To make neon a more viable option, I hope to modify the quadrupole mass spectrometer so that it can complete this process continuously underwater. Measuring neon at its source will allow for meltwater concentration to be calculated seamlessly at precise locations and times. However, subjecting a vacuum sealed device to harsh elements along with size and power restrictions greatly reduces the machine’s ability to detect neon alone. To help ensure that only neon is detected, a “getter” will be installed. A getter is a deposit of highly reactive metal, that when heated, combines with unwanted gases such as oxygen, nitrogen, and carbon dioxide. Eliminating common gases leaves the mass analyzer with a better chance to detect neon alone.
Developing and applying this new method of spectrometry will allow us to answer more accurately “Where?” and “How fast?” grounded Antarctic glaciers are melting.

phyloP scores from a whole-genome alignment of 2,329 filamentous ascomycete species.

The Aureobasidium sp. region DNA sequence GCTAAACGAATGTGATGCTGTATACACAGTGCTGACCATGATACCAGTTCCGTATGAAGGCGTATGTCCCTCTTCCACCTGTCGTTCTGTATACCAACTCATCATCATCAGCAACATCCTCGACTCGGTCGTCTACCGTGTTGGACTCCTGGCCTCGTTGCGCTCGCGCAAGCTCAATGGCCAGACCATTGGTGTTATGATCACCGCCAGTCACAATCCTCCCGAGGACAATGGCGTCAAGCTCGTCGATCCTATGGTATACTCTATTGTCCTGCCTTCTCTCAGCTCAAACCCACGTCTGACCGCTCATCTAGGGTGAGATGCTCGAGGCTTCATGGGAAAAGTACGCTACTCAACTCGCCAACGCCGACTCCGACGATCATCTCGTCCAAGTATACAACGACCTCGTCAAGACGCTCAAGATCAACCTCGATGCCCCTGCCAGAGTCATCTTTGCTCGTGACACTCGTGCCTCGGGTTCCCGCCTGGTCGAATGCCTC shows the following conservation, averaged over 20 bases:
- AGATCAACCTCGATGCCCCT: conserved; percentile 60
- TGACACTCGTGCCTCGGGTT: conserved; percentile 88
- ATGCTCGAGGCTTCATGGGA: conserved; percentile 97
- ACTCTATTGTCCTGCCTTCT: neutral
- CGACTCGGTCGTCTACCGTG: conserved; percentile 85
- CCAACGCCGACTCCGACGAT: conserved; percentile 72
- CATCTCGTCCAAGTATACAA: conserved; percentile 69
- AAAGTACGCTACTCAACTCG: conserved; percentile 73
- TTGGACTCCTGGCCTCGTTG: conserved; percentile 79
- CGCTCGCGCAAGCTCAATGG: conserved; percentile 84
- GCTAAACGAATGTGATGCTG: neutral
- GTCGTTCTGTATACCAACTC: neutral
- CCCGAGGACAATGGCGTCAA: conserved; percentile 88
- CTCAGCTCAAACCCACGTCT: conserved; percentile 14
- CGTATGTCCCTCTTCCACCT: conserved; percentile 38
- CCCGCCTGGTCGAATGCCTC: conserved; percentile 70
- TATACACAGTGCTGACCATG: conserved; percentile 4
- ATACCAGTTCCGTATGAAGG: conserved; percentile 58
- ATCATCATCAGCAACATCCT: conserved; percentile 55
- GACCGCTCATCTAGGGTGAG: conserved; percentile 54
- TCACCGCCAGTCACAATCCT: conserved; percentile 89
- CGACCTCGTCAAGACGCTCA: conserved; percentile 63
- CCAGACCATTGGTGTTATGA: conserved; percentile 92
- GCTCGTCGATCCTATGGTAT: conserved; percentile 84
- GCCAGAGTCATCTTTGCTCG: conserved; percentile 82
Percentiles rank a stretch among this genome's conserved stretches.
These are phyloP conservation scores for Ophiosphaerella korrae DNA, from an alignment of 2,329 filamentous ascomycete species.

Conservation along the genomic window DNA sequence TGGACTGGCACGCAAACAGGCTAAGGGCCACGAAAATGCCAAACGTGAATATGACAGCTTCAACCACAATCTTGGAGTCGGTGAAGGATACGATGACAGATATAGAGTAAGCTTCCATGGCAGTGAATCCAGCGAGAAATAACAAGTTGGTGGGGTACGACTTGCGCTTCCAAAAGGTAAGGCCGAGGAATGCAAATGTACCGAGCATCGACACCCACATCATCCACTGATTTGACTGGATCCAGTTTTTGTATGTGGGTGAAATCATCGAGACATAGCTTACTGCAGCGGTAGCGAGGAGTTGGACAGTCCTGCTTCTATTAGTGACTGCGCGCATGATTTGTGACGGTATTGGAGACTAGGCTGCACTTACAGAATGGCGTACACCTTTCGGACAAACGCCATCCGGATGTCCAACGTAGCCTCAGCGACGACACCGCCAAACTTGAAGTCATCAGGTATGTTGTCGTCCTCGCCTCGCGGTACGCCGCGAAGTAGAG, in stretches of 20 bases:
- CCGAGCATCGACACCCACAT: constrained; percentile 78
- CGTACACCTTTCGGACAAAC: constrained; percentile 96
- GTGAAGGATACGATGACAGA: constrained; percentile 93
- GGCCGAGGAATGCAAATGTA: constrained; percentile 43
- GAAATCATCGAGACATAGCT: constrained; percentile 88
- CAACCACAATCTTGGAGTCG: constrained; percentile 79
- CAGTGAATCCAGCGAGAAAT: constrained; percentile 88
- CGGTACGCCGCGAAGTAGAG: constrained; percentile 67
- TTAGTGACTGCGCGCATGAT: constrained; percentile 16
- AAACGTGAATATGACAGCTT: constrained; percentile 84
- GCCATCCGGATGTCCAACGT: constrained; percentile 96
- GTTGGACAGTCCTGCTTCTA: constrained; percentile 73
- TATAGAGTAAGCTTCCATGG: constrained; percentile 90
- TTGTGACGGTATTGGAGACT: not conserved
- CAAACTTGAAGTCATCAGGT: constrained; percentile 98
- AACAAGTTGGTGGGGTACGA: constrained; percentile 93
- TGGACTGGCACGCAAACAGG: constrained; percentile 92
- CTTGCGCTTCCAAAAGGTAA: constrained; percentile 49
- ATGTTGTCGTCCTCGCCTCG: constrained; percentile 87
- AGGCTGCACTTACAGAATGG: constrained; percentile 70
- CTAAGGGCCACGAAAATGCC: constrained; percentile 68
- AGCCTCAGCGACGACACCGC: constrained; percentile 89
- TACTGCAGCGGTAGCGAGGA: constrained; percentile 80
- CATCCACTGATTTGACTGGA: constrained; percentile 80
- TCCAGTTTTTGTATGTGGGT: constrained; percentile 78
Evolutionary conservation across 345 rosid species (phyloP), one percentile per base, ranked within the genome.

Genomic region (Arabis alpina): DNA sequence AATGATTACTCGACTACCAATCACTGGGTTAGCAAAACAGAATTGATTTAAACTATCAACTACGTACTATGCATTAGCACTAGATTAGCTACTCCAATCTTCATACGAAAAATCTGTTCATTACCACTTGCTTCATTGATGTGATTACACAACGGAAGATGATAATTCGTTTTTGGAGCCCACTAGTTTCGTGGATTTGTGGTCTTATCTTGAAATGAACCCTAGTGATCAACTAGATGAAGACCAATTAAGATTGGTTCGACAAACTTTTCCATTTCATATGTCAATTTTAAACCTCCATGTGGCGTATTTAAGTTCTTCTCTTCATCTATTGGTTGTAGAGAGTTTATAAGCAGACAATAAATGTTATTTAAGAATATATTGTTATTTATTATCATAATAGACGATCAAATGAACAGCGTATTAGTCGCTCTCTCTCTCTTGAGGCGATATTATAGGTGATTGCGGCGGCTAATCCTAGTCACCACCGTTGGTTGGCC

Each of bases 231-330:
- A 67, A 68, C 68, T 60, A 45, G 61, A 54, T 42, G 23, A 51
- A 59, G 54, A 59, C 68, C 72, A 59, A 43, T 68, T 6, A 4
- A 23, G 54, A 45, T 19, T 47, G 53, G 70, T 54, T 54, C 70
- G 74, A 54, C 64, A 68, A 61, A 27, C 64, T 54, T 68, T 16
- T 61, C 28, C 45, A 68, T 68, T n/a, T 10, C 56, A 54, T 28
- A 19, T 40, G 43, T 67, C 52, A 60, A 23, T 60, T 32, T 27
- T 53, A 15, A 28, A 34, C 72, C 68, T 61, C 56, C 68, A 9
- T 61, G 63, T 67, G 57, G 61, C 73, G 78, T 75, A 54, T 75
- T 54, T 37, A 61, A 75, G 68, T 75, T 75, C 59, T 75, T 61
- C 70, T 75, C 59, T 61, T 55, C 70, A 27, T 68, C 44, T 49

With this knowledge comes more stable predictions of global sea level rise. Although this research cannot slow glaciers that are already in a runaway state of melt directly, it can give us vital information on how our actions have drastically impacted the world. It might sound grim, but sometimes it takes a looming deadline to spur meaningful collaboration and implementation.
- Walker, P. (2017, March 6). Venice will vanish underwater within a century if global warming is not stalled, climate change study warns.
- Rasmussen, C. (2018, May 2). GRACE-FO: Cracking a Cold Case.
- Nicewonder, M. (2015, September 5). Adventures on Ice. Retrieved from https://mindynicewonger.weebly.com/
- Micek, C. (2008, December 8). Huygens Probe Gas Chromatography Mass Spectrometer. Retrieved from https://attic.gsfc.nasa.gov/huygensgcms/Mass_Spec_Intro.htm
- Sim, D. (2015, December 30). Venice Carnival 2015: Revelers try to keep their costumes dry on flooded St Mark’s Square. Retrieved from https://www.ibtimes.co.uk/venice-carnival-2015-revellers-try-keep-their-costumes-dry-flooded-st-marks-square-1486241
Who’s at Fault for these California Earthquakes?
Whitney Marshall, Pennsylvania State University
SURFO Advisor: Dr. Matt Wei